The morning had come and Fairmount was driven to the vet where she remained for 48 hours. I was a bit nervous about leaving her but more so about the procedure. Coming into season at her normal time was a good sign and reflected she was healthy. But waiting to undergo such and invasive procedure was definitively my preference. I was assured her system would be supported from administering a mild does of anesthesia to receiving an acupuncture session directly after she regained consciousness. Leaving her was hard. I found myself remaining in mental communication to assure her I would be returning along with telling her she had to stay strong. The vet provided constant updates before, during, and after the procedure. What was becoming clear with each new call is the vet was falling in love with Fairmount, which had me feeling relieved. When I went to pick her up, she was as happy to see me, as I was to see her. The vet informed me that all secondary conditions had cleared, and she was symptom free but had still tested positive for feline leukemia. This was good news and tackling the leukemia would become the primary focus now.

The second phase of treatment
In addition to maintaining the following foods, additional supplements suggested by her vet were included. Her feeding was reduced to once per day with one to two days of fasting each week. Fasting gives the system a break and stimulates the immune system. Fairmount would also see her vet once every 2 weeks for a form of healing therapy known as the “JMT Technique,” which she seemed to like very much. My plan was to have her retested for the leukemia in a few months and compare the actual numbers in the blood work to monitor her progress.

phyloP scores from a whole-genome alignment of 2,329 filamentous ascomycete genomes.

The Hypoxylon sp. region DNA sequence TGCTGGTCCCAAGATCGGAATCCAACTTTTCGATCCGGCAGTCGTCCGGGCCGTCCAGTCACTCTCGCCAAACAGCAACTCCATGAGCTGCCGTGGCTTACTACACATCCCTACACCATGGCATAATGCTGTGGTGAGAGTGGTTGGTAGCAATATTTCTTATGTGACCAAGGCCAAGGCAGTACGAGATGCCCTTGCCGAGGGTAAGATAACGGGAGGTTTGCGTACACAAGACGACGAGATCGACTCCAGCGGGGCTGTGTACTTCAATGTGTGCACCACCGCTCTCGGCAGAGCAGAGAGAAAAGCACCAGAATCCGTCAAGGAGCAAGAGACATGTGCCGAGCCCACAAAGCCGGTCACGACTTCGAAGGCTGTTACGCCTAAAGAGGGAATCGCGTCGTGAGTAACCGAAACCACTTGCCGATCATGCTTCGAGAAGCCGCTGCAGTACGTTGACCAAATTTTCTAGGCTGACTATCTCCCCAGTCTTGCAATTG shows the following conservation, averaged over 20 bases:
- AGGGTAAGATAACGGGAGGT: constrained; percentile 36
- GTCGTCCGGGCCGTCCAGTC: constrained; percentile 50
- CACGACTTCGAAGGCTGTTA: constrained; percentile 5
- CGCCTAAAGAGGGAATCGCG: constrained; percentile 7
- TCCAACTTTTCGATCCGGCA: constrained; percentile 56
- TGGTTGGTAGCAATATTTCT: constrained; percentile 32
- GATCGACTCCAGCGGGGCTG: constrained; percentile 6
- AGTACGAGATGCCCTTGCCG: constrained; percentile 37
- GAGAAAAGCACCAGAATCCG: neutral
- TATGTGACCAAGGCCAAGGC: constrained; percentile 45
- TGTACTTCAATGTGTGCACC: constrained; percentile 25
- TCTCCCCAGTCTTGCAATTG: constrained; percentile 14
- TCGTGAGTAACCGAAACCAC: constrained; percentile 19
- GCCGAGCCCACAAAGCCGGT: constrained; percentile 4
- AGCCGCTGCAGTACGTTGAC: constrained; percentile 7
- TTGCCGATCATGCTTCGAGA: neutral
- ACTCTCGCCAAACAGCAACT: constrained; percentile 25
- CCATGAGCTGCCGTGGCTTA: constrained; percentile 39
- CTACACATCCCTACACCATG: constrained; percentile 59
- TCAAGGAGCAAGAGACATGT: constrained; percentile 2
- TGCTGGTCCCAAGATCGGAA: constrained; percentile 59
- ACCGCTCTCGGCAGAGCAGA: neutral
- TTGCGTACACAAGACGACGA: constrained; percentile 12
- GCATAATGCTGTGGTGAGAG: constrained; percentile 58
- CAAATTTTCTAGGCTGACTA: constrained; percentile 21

Foods

Pet Guard – 1/2 can 1 time per day.
Aduki Beans and Juice – 1/2 to 1 teaspoon of beans with 1 tablespoon of juice to support and strengthen the kidneys/bladder during toxin release.
Short Grain Brown Rice – 2 to 3 tablespoons to stabilize system, and also treat constipation and/or diarrhea.
Fresh Kale- small amount slightly blanched and finely chopped. 1 serving per day.
Carrots – small amount either grated raw or cooked and then finely chopped. If juiced – 1 tablespoon juice with 1-2 teaspoons of pulp. 1 serving per day.
Fresh Meat – when it comes through to give this to her.

2 times per week

Acidophilus Yogurt – 1 tablespoon.
Egg Yolk.

Vitamin Supplements – 1 time per day

Liquid Vitamins with high vitamin “A” content.
Co-Q 10 – 1/3 of 30 mg capsule.
Acetylator – 1/2 capsule.
ProZyme Natural Enzyme -1/4 to 1/2 teaspoon per day.

Immune system

Scan – small pinch added to food. 1 time per day.
Powdered Calcium Ascorbate Vitamin C – 250 mg 2 times per week. More if needed.

Fairmount made it to her vet for 3 healing sessions before she changed things with her own plan. She developed an aversion to riding in the car and became extremely stressed on our way to the vet for her fourth session. I had initially thought she would mellow out as we drove but we were half way there and she was still screaming. I saw no benefit in taking her in for a session when nothing other than reducing her level of stress would be accomplished, which would be canceled out on the drive home. Not to mention, stress is a major trigger for this disease, and I was not willing to risk her health. I turned the car around and brought her home. To this day, I have no clue whether the leukemia is still active, or if it is in remission, or how long she will live. What I do know from my research is that if a kitten with leukemia survives beyond two years then there is a very good chance they will go on to live a full and long life. Fairmount has been with me for almost five years now, and she knows what I want and that I am actually expecting to get at least twelve years if not more! However, this choice is entirely up to her.

Author's Bio: 

Karen L. Scheel, CST, CMT, RMT resides in the Philadelphia area where she works as a spiritual healing channel and teacher. She is the founder of Universal Healing Systems (UHS) and provides training programs in energy healing, meditation and stress management, along with maintaining a small healing practice for adults, children and animals. For additional information, please visit www.universalhealingsystems.com